Sporting Life

Hockey coach headed to Olympics

The absence of NHL players “changes the dynamic in a really interesting and exciting way.”

Evan Frondorf ’14 is the coauthor of Drug Wars, recently released by Cambridge University Press.

Mark Ostow

Mark Ostow

Yale men’s ice hockey head coach Keith Allain ’80 will be an assistant on the US olympic team in February. View full image

In February, when the world’s best winter athletes come together for the Winter Olympics in Pyeongchang, South Korea, keep an eye out for a familiar face: Keith Allain ’80, the head coach of men’s ice hockey at Yale, will serve as an assistant coach for the US men’s national team.

“I’m honored any time they ask,” says Allain, who is entering his 12th season coaching the Bulldogs. He has coached in the Olympics twice before: in Albertville in 1992 and Torino in 2006, just two months before the former Yale goaltender was hired at his alma mater.

This year’s head coach for Team USA, Tony Granato, also comes from college hockey. He’s in his second year as head coach at Wisconsin. The college ties are no accident: for the first time since 1994, professionals from the NHL will not participate in the Olympics. Instead, the roster will likely contain a mixture of players currently with European clubs, the sub-NHL American Hockey League, and in college. (Yale NCAA tournament hero Kenny Agostino ’14 was the AHL MVP last season.) “It changes the dynamic in a really interesting and exciting way,” says Allain, who believes having young, eager players who “understand the European game” will be a benefit in Pyeongchang. “USA Hockey has spent a lot of time developing a list of guys that will be in the mix.”

Allain is part of a tradition of Yale coaches fulfilling Olympic duties. (Tim Taylor famously coached the US national hockey team in 1984 and 1994, even though he was head coach at Yale during those years.) The Olympic assignment does mean, however, that Allain will be absent from the Yale team for part of the season—first for a warm-up tournament in Germany in November and then for multiple weeks in February during the Games themselves. Allain believes he’ll be leaving his team in capable hands. “My assistant coaches will run the team,” he says, referring to a staff that includes former Yale captain Ryan Donald ’10. “It’ll allow the team to get a different voice.”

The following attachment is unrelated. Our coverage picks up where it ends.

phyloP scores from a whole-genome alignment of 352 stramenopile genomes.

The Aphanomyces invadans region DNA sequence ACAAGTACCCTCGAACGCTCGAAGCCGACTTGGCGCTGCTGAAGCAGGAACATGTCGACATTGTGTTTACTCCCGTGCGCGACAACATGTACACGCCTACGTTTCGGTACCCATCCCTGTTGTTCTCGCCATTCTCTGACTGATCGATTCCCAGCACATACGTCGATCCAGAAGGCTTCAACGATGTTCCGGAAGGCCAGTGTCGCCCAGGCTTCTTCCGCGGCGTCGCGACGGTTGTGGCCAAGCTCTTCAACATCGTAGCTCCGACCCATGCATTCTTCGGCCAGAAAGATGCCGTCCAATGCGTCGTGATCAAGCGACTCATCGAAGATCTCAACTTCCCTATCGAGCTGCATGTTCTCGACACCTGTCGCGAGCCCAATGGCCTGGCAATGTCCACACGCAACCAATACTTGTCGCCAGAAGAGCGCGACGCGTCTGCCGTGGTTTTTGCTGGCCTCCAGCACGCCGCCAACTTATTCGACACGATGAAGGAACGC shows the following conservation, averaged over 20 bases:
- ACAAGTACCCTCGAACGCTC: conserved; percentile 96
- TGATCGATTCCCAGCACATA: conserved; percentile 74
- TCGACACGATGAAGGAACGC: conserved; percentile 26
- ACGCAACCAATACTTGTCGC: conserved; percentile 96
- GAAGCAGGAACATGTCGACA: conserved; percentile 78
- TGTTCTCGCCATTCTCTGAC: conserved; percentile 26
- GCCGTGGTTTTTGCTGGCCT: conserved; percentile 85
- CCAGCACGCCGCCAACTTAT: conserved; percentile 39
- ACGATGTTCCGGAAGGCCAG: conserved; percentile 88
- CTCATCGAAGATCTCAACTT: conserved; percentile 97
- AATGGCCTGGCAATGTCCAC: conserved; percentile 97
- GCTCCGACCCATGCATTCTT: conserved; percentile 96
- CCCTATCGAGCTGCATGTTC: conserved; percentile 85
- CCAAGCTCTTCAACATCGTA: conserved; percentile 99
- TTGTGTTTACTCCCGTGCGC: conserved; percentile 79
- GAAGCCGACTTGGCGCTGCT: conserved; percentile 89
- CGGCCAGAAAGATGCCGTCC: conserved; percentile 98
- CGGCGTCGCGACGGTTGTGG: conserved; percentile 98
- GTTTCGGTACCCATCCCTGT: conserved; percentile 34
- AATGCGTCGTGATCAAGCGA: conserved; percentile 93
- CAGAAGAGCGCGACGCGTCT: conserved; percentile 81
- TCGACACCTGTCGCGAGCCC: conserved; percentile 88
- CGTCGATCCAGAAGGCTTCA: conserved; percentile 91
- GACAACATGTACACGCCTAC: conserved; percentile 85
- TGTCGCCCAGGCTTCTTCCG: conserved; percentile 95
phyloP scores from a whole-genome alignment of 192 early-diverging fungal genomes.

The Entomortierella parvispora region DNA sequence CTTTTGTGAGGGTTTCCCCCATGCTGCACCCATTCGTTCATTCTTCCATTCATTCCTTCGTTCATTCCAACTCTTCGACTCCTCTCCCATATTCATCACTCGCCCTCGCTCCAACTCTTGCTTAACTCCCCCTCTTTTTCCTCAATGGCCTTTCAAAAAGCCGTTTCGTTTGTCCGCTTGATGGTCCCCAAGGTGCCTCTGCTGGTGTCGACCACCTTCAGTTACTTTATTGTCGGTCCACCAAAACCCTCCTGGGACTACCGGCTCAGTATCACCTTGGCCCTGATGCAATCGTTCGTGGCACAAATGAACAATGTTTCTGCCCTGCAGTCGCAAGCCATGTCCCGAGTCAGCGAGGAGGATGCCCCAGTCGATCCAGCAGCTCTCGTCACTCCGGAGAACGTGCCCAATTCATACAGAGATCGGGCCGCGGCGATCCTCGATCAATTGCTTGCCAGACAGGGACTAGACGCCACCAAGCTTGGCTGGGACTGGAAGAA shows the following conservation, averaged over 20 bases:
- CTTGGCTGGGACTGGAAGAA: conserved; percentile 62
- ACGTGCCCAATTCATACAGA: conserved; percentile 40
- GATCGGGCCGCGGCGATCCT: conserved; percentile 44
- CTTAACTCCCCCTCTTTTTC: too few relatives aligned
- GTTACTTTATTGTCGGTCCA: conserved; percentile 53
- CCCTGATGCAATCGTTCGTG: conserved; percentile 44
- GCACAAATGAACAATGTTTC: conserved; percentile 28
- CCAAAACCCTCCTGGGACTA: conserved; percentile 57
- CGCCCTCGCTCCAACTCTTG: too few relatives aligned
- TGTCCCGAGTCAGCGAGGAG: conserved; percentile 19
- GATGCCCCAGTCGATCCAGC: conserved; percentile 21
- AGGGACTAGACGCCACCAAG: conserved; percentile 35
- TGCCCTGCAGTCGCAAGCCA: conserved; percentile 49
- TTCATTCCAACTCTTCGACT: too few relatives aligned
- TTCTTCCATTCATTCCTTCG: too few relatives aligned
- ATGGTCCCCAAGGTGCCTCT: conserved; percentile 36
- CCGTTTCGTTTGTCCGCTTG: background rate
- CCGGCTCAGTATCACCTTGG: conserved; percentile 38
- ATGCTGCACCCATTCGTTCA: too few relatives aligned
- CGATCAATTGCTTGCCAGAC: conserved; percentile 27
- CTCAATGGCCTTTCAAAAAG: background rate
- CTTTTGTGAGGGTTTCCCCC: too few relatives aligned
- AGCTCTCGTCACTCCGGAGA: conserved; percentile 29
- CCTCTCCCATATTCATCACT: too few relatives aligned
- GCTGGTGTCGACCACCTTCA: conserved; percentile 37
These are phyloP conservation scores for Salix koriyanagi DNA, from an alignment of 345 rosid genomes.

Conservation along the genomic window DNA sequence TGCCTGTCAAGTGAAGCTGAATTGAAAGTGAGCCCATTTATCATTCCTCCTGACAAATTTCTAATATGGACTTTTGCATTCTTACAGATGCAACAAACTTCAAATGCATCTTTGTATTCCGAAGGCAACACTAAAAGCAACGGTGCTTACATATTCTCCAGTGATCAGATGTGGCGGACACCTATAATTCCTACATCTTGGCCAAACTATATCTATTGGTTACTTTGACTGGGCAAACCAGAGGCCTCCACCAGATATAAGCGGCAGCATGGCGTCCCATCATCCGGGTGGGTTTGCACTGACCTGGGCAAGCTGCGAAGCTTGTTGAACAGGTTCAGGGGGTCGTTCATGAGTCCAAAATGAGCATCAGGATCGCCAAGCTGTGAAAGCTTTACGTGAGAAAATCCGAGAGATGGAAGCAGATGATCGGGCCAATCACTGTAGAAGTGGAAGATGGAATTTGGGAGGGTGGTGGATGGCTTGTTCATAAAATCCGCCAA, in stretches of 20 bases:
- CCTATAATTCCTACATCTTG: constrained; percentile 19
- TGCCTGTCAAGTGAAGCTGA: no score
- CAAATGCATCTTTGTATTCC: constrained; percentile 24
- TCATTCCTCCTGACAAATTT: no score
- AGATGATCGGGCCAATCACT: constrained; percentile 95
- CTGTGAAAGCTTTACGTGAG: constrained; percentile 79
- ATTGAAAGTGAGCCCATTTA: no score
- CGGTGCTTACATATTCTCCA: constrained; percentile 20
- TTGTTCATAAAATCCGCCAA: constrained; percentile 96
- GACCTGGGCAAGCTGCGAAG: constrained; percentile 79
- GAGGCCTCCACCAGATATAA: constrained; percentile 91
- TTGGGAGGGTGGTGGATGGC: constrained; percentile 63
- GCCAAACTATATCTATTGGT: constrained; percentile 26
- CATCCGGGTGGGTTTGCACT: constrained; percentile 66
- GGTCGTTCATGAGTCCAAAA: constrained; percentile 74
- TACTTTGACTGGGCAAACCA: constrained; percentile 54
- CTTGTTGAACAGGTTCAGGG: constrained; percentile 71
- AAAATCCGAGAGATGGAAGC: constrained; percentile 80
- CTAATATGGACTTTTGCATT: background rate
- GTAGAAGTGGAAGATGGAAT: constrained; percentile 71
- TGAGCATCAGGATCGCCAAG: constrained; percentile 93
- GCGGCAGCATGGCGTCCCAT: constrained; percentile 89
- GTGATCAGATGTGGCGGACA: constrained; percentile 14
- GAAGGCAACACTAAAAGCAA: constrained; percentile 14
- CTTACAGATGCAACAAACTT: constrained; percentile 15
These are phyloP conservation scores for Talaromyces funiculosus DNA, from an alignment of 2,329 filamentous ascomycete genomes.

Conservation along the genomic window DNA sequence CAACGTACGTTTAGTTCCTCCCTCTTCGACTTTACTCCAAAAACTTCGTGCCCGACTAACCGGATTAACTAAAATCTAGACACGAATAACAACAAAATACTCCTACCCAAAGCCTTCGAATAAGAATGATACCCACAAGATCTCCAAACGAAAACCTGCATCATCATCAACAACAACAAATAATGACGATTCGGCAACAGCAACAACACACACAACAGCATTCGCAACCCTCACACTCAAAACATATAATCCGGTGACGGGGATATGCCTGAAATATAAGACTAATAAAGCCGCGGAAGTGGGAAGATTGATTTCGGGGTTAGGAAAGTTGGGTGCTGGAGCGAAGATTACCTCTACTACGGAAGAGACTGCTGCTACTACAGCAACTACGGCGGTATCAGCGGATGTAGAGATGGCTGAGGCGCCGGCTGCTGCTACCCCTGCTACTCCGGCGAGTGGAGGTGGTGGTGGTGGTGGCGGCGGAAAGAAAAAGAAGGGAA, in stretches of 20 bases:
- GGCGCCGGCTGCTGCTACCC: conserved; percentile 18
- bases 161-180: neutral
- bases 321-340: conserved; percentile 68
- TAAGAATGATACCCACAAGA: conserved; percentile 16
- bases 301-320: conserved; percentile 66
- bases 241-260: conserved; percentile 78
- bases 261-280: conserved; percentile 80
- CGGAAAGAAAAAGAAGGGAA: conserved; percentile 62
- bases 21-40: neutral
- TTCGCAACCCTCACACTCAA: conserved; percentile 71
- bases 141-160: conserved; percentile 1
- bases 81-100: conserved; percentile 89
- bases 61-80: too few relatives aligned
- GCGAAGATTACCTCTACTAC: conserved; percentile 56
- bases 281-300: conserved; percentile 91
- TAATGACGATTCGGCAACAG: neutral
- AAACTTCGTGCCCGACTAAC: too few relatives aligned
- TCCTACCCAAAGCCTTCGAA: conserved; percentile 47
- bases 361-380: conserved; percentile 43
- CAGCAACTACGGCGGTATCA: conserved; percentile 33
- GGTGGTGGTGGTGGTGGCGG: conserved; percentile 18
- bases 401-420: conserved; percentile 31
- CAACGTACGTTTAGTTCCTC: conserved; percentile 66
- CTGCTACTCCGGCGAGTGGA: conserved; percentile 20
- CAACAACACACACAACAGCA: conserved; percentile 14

Back in New Haven, the Bulldogs are looking to rebound after posting a 13–15–5 record last year, the team’s first losing season since 2006–07. Seven freshmen, including an NHL draft pick, will inject new life into the squad. “I’m really excited about our team this year,” Allain says. “There’s a renewed focus on the physical aspect of the game.”

Captain Ryan Hitchcock ’18 echoes the sentiment. “Yale hockey is a perennial tournament contender and we have our eyes set on continuing that tradition this year.” As for Pyeongchang, Hitchcock says his coach’s honor is well deserved. “In his absence, the most important thing for the team will be going about business as usual.”

1 comment

  • Cary Michael Cox
    Cary Michael Cox, 9:50am November 13 2017 | Ico flag Flag as inappropriate

    That is awesome - what an honor!

    Congratulations Coach Allain!

    USA! USA!

    Cary Michael Cox

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